At the dawn of every new year, countless individuals contemplate ways to stay committed to beneficial routines and break the bad habits that hold them back. It's not surprising that those who work in software engineering and development have their own unique goals and aspirations they've placed at the top of their priority lists for 2023.
Let's examine the responses three software professionals gave when asked about their top goals for 2023, which, while often technology-specific, suggest an aspiration to make direct, positive contributions to a larger part of the organizations they work for on top of their own self-improvement.
1.Focus on one problem at a time
John Fleming manages the software engineering for the Florida Lottery, based in Tallahassee, Fla.
In addition to working with a wide range of technologies and architectures, Fleming has also held the title of architect, product manager and a number of other software-based leadership roles. As an engineering lead, he is currently tasked with modernizing the Florida Lottery's technology infrastructure with a specific focus on ensuring applications are prepared to handle increased growth in scale and complexity over the next five years.
One of the challenges of large-scale projects like these, Fleming said, is the tendency for developers and engineers to try and solve multiple problems at once instead of dedicating focus on one at a time. This, he explained, can lead them to establish overambitious project goals that simply overextend time and resources that could be better spent on solving one problem the best way possible.
2.Ensure code always meets accessibility requirements
Cayce Koehler is senior software engineer at Teladoc Health, a telemedicine and virtual healthcare company based in Purchase, N.Y. For the past nine years, he's worked as a software developer in several capacities related to web applications, data analytics, enterprise-scale reporting and mobile development.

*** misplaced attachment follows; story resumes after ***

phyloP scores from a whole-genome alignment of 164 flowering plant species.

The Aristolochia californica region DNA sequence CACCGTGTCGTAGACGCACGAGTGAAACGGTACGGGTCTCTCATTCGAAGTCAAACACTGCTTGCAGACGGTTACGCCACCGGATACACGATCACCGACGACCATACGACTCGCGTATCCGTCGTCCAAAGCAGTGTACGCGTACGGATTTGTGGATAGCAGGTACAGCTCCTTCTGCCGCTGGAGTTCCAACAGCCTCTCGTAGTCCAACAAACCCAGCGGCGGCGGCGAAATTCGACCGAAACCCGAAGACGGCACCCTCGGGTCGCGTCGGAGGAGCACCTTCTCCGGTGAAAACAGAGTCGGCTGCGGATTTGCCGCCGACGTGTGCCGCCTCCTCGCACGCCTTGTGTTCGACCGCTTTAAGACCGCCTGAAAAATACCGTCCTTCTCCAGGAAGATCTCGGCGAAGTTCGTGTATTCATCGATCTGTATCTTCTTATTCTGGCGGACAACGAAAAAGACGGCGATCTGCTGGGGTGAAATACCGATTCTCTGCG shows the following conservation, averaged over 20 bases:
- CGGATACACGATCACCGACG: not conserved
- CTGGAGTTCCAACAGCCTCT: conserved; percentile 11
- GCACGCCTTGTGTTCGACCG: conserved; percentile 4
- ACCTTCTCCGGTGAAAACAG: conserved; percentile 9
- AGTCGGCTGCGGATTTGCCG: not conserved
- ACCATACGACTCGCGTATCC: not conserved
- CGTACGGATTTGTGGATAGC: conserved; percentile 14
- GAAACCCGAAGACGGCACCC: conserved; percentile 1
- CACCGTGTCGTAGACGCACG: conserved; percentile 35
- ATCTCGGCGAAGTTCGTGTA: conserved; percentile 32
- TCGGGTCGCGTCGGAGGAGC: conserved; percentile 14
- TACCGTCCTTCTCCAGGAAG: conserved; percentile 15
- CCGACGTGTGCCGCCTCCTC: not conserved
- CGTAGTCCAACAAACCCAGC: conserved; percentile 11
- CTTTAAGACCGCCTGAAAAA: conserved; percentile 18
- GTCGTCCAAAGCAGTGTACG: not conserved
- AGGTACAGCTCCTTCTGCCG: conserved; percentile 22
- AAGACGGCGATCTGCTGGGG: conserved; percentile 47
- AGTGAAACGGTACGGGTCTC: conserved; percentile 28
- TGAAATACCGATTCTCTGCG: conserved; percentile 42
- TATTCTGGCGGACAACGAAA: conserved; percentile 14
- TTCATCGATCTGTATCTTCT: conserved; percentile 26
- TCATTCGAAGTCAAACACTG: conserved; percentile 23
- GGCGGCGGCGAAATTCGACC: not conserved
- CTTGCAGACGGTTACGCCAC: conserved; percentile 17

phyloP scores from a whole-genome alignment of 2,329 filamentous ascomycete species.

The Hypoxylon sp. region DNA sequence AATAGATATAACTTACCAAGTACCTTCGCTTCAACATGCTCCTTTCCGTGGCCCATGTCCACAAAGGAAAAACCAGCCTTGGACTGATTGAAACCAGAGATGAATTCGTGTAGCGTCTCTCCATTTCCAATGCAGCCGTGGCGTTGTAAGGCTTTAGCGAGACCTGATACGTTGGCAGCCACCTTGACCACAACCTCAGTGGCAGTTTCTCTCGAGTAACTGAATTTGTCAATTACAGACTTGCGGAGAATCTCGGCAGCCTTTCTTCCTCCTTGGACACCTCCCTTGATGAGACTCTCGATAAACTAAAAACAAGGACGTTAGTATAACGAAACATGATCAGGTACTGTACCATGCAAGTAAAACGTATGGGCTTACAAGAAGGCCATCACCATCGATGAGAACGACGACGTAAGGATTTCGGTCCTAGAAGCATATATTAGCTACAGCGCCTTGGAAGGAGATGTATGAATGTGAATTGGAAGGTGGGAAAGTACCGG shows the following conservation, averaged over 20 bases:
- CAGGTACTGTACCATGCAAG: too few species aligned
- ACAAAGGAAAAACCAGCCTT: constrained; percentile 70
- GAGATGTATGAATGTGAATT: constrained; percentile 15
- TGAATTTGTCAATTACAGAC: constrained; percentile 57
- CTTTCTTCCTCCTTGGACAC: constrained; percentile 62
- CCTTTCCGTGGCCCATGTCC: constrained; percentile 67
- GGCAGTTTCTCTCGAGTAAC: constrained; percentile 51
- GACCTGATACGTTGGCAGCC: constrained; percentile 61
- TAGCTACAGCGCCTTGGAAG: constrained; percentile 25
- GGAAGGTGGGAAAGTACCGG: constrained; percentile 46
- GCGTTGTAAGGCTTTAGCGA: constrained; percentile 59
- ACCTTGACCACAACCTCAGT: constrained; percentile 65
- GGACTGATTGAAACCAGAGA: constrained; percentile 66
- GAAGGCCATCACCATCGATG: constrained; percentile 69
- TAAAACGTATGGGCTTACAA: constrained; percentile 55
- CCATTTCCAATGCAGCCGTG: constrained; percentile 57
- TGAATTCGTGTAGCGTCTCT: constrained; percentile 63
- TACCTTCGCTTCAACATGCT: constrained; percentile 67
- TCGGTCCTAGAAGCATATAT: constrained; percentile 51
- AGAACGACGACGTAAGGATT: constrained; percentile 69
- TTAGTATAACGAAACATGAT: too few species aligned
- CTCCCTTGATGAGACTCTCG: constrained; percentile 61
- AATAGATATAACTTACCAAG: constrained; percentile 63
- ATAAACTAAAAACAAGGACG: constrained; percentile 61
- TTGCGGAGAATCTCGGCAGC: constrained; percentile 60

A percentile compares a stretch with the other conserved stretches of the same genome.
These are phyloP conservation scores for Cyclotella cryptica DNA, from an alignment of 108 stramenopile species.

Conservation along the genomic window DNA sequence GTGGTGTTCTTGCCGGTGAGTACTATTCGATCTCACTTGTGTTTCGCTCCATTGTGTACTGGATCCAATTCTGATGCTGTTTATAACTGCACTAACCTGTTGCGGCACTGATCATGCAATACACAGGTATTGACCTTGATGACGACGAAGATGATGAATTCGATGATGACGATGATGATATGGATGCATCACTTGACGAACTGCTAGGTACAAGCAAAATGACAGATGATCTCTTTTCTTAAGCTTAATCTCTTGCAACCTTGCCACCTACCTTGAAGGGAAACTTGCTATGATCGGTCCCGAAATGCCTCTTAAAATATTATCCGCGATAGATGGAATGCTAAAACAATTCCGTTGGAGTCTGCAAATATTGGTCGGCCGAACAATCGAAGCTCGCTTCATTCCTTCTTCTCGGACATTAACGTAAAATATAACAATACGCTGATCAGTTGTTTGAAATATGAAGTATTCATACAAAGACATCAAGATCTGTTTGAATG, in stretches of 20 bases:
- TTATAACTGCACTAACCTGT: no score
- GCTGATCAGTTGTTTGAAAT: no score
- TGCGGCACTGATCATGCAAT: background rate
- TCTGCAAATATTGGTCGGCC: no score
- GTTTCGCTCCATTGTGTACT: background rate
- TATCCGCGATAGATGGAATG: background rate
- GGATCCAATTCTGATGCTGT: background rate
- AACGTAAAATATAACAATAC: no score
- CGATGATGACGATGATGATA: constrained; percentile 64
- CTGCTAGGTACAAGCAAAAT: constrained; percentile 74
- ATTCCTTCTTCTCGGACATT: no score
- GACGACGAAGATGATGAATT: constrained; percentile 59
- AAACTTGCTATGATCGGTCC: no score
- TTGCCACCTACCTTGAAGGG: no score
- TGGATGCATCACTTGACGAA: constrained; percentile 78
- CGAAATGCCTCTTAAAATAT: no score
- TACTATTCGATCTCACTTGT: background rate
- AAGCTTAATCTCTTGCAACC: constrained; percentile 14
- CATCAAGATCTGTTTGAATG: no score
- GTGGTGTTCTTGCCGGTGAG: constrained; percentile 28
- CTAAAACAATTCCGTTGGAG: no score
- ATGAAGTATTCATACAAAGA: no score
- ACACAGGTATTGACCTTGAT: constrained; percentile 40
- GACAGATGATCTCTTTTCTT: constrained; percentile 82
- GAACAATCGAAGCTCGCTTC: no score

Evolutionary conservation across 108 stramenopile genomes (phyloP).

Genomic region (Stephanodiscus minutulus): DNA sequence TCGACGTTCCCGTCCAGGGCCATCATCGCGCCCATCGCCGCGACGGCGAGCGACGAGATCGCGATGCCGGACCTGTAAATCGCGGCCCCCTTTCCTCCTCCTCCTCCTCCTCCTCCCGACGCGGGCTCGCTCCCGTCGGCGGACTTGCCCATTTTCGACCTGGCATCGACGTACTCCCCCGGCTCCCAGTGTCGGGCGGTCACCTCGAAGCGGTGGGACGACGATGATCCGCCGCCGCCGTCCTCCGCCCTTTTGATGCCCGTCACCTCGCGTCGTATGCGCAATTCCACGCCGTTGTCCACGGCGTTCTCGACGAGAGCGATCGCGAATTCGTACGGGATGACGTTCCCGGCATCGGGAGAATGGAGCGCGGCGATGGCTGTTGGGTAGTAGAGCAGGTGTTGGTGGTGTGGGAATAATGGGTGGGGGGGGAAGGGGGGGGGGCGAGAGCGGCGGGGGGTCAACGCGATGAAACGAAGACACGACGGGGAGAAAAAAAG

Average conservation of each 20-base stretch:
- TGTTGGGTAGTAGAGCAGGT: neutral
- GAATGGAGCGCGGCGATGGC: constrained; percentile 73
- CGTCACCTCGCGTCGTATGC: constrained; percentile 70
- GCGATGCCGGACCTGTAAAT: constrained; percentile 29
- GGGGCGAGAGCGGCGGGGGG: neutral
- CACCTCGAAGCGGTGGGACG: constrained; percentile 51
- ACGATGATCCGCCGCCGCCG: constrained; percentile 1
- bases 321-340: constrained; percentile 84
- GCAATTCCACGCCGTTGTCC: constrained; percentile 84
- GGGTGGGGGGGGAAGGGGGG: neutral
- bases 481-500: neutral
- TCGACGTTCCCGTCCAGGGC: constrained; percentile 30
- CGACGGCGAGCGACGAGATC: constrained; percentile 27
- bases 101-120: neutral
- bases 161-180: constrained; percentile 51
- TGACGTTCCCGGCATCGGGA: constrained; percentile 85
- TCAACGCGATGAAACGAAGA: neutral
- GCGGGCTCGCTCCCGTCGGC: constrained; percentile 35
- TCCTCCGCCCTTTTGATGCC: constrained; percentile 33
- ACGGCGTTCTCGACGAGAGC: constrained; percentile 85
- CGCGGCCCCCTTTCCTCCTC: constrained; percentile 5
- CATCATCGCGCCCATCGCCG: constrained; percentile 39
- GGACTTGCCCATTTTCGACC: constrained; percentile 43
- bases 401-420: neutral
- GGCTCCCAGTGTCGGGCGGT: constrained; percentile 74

For Koehler, the top priority in 2023 is to dedicate himself to ensuring that the code he writes complies with Web Content Accessibility Guidelines (WCAG), a set of standards developed by the World Wide Web Consortium to provide persons with disabilities equal access to web-based content. This goal goes together with his work at Teladoc Health, which Koehler said is the first company he's worked at where user accessibility is a top priority.
A large part of this initiative involves reviewing WCAG compliances as a team and planning new iterations of coding if anything gets overlooked, Koehler explained. Meanwhile, QA teams can examine the interface's contrast ratios, sizing and spacing to flag places where the application fails to meet WCAG standards.
3.Increase productivity and write extraordinary code from the start
Kranthi Vanga is a Java developer from Morris Plains, N.J, who provides application support for financial and investment banking services. He has extensive experience in various aspects of software component design, builds and deployment, particularly with Spring. Vanga also has an especially strong background working with customer-facing APIs, he said.
Vanga's 2023 resolution, he said, is especially specific: to finish an algorithmic boot camp to help him write better code, specifically when it comes to matching the right data structures to certain development projects or software operations. Ultimately, he hopes this will help him assist the company in making better business decisions overall in shorter amounts of time.
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